Active Learning for Active Citizenship

Active Learning for active citizenship in the voluntary and community sectors is central to the achievement of the Home Office vision for our communities.

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Organisations and individuals within communities can and do learn vital lessons through their experiences of participation, developing the capacity to transfer this learning to other contexts in civil society as well as to the world of work (Elsdon, 1997).

This learning can be significantly strengthened through educational provision, promoting active learning for reflexive citizenship. These lessons should have relevance across a range of policy areas concerned with the promotion of active citizenship, embracing values of social justice, participation, equality and diversity, plus co-operation and taking into account issues of gender, race and other aspects of marginalisation.

About the project

The Centre for Urban and Community Research (CUCR) has been commissioned to co-ordinate the evaluation of the Active Learning for Active Citizenship Programme starting from the unique opportunity for innovation and dialogue in pursuit of these values through the hub's self-evaluations.

Together we will share these processes of learning among the hubs, facilitating the consolidation of lessons learnt from these varying experiences, to inform the policy making process. We will relate to policies to strengthen social capital and promote regeneration, healthy living and lifelong learning, strengthening pathways for progression, and opportunites for accreditation. Our emphasis is upon participative ways of working with voluntary and community based groups and service providers, supporting critically reflective self-evaluation within each hub and developing shared learning between the hubs.

The Home Office's Active Learning for Active Citizenship Programme offers opportunities for learning from experiences through a set of hubs which are developing and delivering community based learning. Initially 3 hubs were established across Britain in summer 2004 followed by a further 3 hubs in autumn 2004 which potentially will be joined by 2 or 3 further hubs. In selecting the hubs the Home Office supports a diverse set of programmes each taking a different approach to active learning and targeting different populations and working with a range of partnerships. The six hubs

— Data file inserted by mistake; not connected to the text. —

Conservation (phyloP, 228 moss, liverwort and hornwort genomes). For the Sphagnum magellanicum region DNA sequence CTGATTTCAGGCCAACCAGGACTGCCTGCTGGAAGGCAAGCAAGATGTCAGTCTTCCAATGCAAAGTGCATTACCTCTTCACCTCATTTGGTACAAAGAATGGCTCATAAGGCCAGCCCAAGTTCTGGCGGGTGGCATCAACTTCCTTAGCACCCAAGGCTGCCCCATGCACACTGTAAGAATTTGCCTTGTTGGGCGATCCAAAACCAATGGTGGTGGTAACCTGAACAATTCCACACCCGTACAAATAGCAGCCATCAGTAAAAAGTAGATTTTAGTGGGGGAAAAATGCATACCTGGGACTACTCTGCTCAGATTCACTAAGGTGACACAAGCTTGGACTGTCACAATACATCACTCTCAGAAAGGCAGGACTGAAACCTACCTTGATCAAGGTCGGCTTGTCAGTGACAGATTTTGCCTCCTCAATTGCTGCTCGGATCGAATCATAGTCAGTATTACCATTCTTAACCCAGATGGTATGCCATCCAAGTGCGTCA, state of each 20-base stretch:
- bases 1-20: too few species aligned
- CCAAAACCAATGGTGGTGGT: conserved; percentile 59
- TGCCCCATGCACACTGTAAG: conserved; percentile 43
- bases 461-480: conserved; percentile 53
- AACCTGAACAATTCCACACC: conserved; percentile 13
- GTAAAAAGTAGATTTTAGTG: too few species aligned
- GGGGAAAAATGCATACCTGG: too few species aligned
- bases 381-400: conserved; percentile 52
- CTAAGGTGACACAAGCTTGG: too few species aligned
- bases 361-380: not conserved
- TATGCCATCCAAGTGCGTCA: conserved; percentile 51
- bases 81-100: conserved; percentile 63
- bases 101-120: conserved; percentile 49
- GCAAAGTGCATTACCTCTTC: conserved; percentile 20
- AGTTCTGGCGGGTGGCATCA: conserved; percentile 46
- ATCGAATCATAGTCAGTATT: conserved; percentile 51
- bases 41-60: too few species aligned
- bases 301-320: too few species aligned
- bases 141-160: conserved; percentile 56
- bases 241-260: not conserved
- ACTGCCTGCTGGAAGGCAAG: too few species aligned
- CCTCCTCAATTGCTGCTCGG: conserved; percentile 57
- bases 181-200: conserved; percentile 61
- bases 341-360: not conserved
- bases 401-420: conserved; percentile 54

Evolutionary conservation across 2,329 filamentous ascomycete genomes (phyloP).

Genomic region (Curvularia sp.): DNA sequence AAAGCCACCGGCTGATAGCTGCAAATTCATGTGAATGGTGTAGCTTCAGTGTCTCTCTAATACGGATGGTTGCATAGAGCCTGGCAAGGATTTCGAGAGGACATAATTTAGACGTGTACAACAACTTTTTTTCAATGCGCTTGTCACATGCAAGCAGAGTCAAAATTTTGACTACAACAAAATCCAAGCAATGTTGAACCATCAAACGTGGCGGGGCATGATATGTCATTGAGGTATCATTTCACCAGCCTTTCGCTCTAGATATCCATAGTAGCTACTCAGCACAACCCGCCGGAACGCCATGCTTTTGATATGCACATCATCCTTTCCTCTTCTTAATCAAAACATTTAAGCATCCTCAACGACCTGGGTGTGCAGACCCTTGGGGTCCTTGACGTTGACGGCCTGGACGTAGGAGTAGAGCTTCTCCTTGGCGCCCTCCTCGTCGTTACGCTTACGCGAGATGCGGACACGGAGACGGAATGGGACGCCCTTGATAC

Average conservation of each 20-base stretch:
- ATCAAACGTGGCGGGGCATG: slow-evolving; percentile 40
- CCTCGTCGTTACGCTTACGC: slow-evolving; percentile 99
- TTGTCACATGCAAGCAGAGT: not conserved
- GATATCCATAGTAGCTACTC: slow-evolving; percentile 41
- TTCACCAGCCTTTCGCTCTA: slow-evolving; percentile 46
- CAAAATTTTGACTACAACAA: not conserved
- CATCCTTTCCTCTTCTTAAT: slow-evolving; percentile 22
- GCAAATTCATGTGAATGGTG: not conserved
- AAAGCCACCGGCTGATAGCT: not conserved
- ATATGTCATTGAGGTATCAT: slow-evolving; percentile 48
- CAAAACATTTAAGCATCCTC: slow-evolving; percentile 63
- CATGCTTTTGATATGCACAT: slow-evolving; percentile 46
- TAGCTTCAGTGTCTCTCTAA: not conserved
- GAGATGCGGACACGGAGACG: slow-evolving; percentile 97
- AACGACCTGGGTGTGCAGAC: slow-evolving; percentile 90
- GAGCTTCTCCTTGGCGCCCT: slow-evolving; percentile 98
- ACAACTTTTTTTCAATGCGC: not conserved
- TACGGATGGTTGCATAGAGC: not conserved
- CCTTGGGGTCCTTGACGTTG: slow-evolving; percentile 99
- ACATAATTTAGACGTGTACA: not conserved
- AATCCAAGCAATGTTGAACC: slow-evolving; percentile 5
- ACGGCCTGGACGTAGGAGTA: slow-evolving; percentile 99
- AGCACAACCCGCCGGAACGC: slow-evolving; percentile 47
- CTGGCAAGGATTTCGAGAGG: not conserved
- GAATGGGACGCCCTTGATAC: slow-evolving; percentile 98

• Black Country Hub is community based and encourages women from diverse communities to participate in their communities and public life through accredited courses that move from personal development to strategic thinking. Development of a women's support network ensures support.
  • Greater Manchester Hub, based at the Community Audit and Evaluation Centre at Manchester Metropolitan University provides accredited courses for community member and organisers to audit and evaluate the community or group they are involved with.
  • Lincoln Hub based at the University of Lincoln will develop and challenge 5 distinctive projects that take account of different aspects of citizenship targeting migrant workers, young people, people with mental health issues teachers, patients.
  • South Yorkshire Hub based at the Workers Educational Association is establishing mini community projects and community based courses aimed at community members and refugees in particular.
  • South West Hub is based at Exeter VSC and aims to challenge social and rural isolation by providing courses for excluded groups such as refugees, people with learning disabilities, ex-offenders while also developing a new approach to 'give voice' to these groups.
  • Stoke-on-Trent Hub is developing support and training resources for young people and community members to develop skills of effective citizens through contributing to quality of life in schools, colleges, clubs and communities.

The evaluation was completed in March 2006. See the Active Learning for Active Citizenship Report (PDF download) for the Home Office, 2006.

More information

Funder: Home Office

Research Team